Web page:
A new sweeping war movie from Sam Mendes (who explored the genre in Jarhead) blends creativity and focus even if its technique might feel a tad gimmicky.
1917 stars Dean-Charles Chapman (Game of Thrones) and George MacKay (Captain Fantastic) and uses that continuous shot (like Birdman) to follow its characters on an intense mission on a broader scale. Discerning viewers may recall the likes of Atonement, Dunkirk and Saving Private Ryan in the visceral perils encountered on the battlefield (in this case World War I).
So Mendes, who collaborated with scribe Krysty Wilson-Cairns and ace lenser Roger Deakins (Skyfall), establishes an immediacy to a riveting journey across France strewn with bodies. Having striking musical accompaniment from Thomas Newman is also a big plus.
Chapman’s Blake and MacKay’s Schofield are retained for the austere assignment to block a possible massacre of 1600 soldiers — as an ambush is certain if the assault is okayed. Blake’s older brother is definitely in harm’s way if the unthinkable goes down.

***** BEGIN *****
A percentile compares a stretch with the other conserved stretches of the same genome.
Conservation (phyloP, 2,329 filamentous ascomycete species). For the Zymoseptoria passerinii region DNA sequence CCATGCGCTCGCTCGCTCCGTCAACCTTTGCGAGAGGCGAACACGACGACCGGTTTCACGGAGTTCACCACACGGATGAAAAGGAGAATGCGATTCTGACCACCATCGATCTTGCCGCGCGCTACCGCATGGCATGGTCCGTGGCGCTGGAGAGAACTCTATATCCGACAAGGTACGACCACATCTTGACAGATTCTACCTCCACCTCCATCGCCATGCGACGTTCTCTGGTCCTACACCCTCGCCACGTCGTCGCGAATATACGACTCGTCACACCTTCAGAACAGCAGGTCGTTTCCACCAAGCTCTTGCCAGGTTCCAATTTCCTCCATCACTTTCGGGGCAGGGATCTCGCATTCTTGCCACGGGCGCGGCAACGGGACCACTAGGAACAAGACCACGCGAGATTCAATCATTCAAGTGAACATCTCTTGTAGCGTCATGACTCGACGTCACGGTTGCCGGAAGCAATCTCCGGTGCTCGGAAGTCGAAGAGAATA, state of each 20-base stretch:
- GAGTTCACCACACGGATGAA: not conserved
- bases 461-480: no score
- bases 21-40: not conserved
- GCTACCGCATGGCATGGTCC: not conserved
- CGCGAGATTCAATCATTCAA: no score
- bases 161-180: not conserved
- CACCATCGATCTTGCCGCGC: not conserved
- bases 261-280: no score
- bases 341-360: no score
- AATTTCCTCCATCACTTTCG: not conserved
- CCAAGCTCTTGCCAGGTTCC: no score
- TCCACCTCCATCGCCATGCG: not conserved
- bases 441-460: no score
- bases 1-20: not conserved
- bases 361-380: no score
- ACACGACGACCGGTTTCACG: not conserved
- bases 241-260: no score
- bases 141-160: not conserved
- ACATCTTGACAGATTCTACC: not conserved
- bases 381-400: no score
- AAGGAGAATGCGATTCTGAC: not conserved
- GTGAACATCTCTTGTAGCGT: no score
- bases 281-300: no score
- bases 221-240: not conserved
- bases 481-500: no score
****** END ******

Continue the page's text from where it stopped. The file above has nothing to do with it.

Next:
The story and motif will be familiar to many as horror is lurking even if the plotting appears to lag on occasion. But, Mendes and Wilson-Cairns provide a sensitively drawn, haunting, immersive experience in an often trench-filled no-man’s land. Much of the eventful action includes briefer turns from quality English thespians, including Benedict Cumberbathch, Mark Strong, Colin Firth, Richard Madden and Andrew Scott.
The primary portrayals from Chapman and especially MacKay exhibit natural aplomb within all the fear and chaos as a German pilot will ever make a treacherous mission seemingly more impossible.
A bold technical feat 1917 is in its ambitious single undertaking, but in its grand schemes its logistics do not really diminish the wrenching drama which unfolds. An impressive visceral illustration that clocks in much sooner than others of its ilk the tracking cameras take the elemental to arguably the monumental.